Cayman loses mozzie guru to Miami

| 26/07/2017 | 22 Comments
Cayman News Service

MRCU Director Dr Bill Petrie (right) with Dr Renaud Lacroix from Oxitec

(CNS): After more than three decades battling pesky mosquitoes in Cayman, Dr Bill Petrie, the director of the Mosquito Control and Research Unit (MRCU), is leaving the island to head up the Miami-Dade Mosquito Control Division in Florida. Petrie has worked at MRCU since 1984, when he joined as a research assistant after graduating from Dundee University with a biology-zoology degree. Petrie will be sorely missed and government officials paid tribute ahead of his departure.

“Dr Petrie will be a huge loss to us as he has contributed so much not only to mosquito research and control here in the Cayman Islands, but is highly regarded and respected around the globe for his work,” said Deputy Governor Franz Manderson in a release announcing Petrie’s new job Wednesday. “I thank him for all that he has done as a civil servant and as an ambassador for our country.”

Chief Officer Jennifer Ahearn said it had been a great pleasure to work with Petrie. “His work at MRCU is of local and international importance. We wish him every success in his new role in Miami,” she added.

Dwayne Seymour, the new health minister who now has responsibility for the unit, said he had great respect for Petrie and his team’s work, as they play an integral role ensuring mosquitoes are kept under control.

Petrie leaves at a critical time for the MRCU, as the first phase of the Oxitec bio-engineered mosquito pilot project is due to be rolled out across the island in the coming months. He was instrumental in looking for alternatives to the pesticide and larvicide used to combat the invasive Aedes aegypti mosquito because of its increasing resistance.

Dr Petrie’s last day at MRCU will be Friday, 4 August, and he takes up his position in Miami-Dade on Monday, 14 August. The ministry’s deputy chief officer, Nancy Barnard, will act as the MRCU director until a successor is appointed.

Petrie is a leading expert on the world stage in mosquito control. He achieved his PhD through his research into the reproductive biology of the Cayman Islands’ swamp mosquito. Following his work in research he went on to become deputy director of MRCU and in 1998 was promoted to the top job.

He has continued the legacy of research and control established by MRCU founder, Dr Marco Giglioli, who opened the facility in 1965. The work started by Dr Giglioli and continued by Petrie saw the MRCU rise to be a leader in mosquito research and control regionally and internationally. The success of the mosquito control techniques allowed the Cayman Islands economy, including tourism and the financial sector, to flourish, with many countries regularly seeking advice on ways to emulate MRCU’s achievements.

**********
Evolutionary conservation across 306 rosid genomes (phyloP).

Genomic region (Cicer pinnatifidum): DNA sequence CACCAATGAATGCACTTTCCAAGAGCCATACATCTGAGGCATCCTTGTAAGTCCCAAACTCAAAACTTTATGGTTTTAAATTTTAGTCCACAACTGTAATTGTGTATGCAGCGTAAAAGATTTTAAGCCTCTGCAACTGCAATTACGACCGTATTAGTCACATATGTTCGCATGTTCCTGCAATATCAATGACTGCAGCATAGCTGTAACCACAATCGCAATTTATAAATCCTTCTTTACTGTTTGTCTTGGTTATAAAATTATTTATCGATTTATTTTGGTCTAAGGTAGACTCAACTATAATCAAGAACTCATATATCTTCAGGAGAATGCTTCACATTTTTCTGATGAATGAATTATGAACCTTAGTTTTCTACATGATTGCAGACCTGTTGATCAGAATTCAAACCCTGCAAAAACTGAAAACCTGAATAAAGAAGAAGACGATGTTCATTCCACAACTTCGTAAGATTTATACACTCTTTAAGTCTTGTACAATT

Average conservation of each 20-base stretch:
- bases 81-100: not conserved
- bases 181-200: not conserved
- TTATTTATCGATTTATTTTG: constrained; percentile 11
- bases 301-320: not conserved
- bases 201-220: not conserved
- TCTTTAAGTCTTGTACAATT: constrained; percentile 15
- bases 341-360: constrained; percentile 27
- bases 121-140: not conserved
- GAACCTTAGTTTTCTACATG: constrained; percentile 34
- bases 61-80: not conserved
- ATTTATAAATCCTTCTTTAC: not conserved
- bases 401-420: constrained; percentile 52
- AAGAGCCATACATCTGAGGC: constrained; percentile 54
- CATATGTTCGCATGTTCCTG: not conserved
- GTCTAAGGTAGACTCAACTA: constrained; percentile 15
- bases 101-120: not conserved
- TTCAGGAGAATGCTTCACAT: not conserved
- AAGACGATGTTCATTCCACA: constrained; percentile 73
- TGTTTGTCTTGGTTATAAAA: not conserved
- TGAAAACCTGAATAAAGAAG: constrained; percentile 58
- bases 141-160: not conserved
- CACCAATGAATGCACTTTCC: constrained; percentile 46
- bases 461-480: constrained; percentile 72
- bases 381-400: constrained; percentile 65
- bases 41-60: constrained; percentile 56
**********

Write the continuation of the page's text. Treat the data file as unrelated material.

It is, therefore, not surprising that he has been snapped up by Miami- Dade County, where they are battling increased problems with the Aedes aegypti. Petrie will be responsible for mosquito control in his new job but the focus will  be on the prevention of mosquito-borne diseases.

“I’ve spent many enjoyable years of my life here, especially working with the great team at MRCU, but I’m looking forward to the challenges of mosquito control in Miami,” he said. “It has been a great privilege to continue the ground-breaking work started by Dr Giglioli,” he added.

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Category: Land Habitat, Local News, Science & Nature

Comments (22)

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  1. Anonymous says:

    Ah senior Civil Servants. The rock stars of the Cayman Islands. Always feted with praise at the end of extended seat warming sessions. What exactly has been achieved in this case? Where are the results other than fancy headquarters in Grand Cayman and Cayman Brac?

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    • Anonymous says:

      Absolutely. Put a Caymaian in this job!

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    • Anonymous says:

      9.02 Far less mosquito bites than you would have had in the 70’s…you are not from around here, are you? The man has done great work, and whilst we still all get bitten once in a while, we can actually live and thrive because it is not how it used to be…

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  2. Anonymous says:

    It started a few years ago, several top talent are leaving the Civil Service, hopefully they turn things around before all they have left is 100% dead wood.

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  3. Anonymous says: